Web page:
The venue for this event is The Royal College of Pathologists
2 Carlton House Terrace is the home of the Royal College of Pathologists, a professional membership organisation, concerned with all matters relating to the science and practice of pathology.
Carlton House Terrace was constructed largely between 1826 and 1829 and it remains the property of the Queen.
Its balconies overlook the Mall in central London where Buckingham Palace stands.
This is a Euroscicon Small Conference, an outline of the day can be found at
This is the 10th Annual event (originally called Improving Immunohistochemistry), held in the centre of London, this meeting draws together international experts to discuss the need for technical-based updates in the areas of immunohistochemistry, clinical and research based histopathology and in situ hybridisation. This meeting gathers together workings from clinical, academic and pharmaceutical organisations.
We include a troubleshooting panel session in this event, so that delegates can discuss their work directly with a panel of experts.
This event has CPD accreditation
Meeting chair: Dr Will Howat, Cancer Research UK, Cambridge.
9:00 – 9:45 Registration
9:45 – 10:00 Introduction by the Chair: Dr Will Howat, Cancer Research UK, Cambridge.
10:00 – 10:30 Potential, Pitfalls and Problem Solving: The 3 Ps of ISH
Dr Julia Jones, Cancer Research UK, Cambridge.
In situ hybridisation is an invaluable tool in identifying gene expression patterns in tissue. Advances in ISH methods are allowing us to move on from radioisotopes to faster chromogenic and fluorescent techniques. Short modified nucleic acid probes and branched DNA ISH enable us to localise small non-coding RNAs, such as miRNA and piRNA as well as mRNA. I will discuss which methods should you use, how you should optimise and what controls you need.
10:30 – 11:00 The Human Protein Atlas, taking it to the next level.
Evelina Sjöstedt, Rudbeck Laboratory, Sweden
The Swedish Human Protein Atlas project, funded by the Knut and Alice Wallenberg Foundation, has been set up to allow for a systematic exploration of the human proteome using Antibody-Based Proteomics. This is accomplished by combining high-throughput generation of affinity-purified antibodies with protein profiling in a multitude of tissues and cells assembled in tissue microarrays. Confocal microscopy analysis using human cell lines is performed for more detailed protein localization. The results can be found in the Human Protein Atlas portal with expression profiles of human proteins in tissues and cells (www.proteinatlas.org). The latest addition to the Human Protein Atlas project is RNAseq. Some preliminary results regarding the comparison between RNAseq and IHC will be presented.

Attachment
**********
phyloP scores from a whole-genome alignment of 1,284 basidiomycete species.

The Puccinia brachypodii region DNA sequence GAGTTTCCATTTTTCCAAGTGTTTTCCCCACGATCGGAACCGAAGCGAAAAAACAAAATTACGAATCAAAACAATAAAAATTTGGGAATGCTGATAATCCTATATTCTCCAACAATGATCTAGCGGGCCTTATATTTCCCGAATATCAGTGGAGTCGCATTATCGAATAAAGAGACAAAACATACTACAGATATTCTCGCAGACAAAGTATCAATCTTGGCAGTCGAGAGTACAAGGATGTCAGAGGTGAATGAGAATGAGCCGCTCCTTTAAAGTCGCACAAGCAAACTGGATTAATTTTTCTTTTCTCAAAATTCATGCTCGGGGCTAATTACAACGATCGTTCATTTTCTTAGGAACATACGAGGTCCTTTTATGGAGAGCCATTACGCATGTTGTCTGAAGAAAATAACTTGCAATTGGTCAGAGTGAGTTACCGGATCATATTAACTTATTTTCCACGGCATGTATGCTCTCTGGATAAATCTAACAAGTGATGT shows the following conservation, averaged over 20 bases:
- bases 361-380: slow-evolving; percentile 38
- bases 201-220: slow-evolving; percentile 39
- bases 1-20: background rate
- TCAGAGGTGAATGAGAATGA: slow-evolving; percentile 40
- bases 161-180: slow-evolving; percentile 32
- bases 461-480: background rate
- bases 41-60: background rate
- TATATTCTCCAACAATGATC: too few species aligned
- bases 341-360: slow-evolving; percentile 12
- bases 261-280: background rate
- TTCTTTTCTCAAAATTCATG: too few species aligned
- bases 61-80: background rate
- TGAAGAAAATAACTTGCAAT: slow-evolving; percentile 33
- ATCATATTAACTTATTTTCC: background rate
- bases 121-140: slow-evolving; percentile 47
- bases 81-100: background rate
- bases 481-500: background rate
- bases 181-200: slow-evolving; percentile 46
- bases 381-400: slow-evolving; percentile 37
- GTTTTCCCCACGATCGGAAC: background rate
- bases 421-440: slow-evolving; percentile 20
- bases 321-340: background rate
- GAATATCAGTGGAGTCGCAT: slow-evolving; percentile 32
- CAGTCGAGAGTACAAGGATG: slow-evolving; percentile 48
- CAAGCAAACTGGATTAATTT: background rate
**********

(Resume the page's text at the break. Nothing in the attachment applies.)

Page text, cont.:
11:00 – 11:30 Speakers’ photo then mid-morning break/networking and trade show
Please try to visit all the exhibition stands during your day at this event. Not only do our sponsors enable Euroscicon to keep the registration fees competitive, but they are also here specifically to talk to you
11:30 – 12:00 Digital pathology techniques for quantitative assessment of biomarkers in tissues
Dr. Madhuri Warren, Pathology Diagnostics Ltd., Cambridge, UK
12:00 – 12:15 3D Reconstruction of Histology Sections using both brightfield and fluorescence stains.
Dr Martin Groher, MicroDimensions GmbH, Munich, Germany
There is an increasing demand for volumetric measurements on a microscopic level, particularly for histology images. With the advent of whole slide imaging, the exploration of tissue sections at different magnification levels becomes easy. This is used more and more in modern clinical and research institutes. In this talk we present a solution, which is able to reconstruct 3D histology volumes from a stack of whole slide images. The result is a whole slide "volume", which allows the inspection of tissue in 3D and volumetric measurements from 1x to 40x.
12:15 – 12:45 Direct histological processing of EUS biopsies enables effective histopathological assessment and allows molecular biomarker analysis for interventional pancreatic cancer trials
Dr Rebecca Brais, Cambridge University Hospitals NHS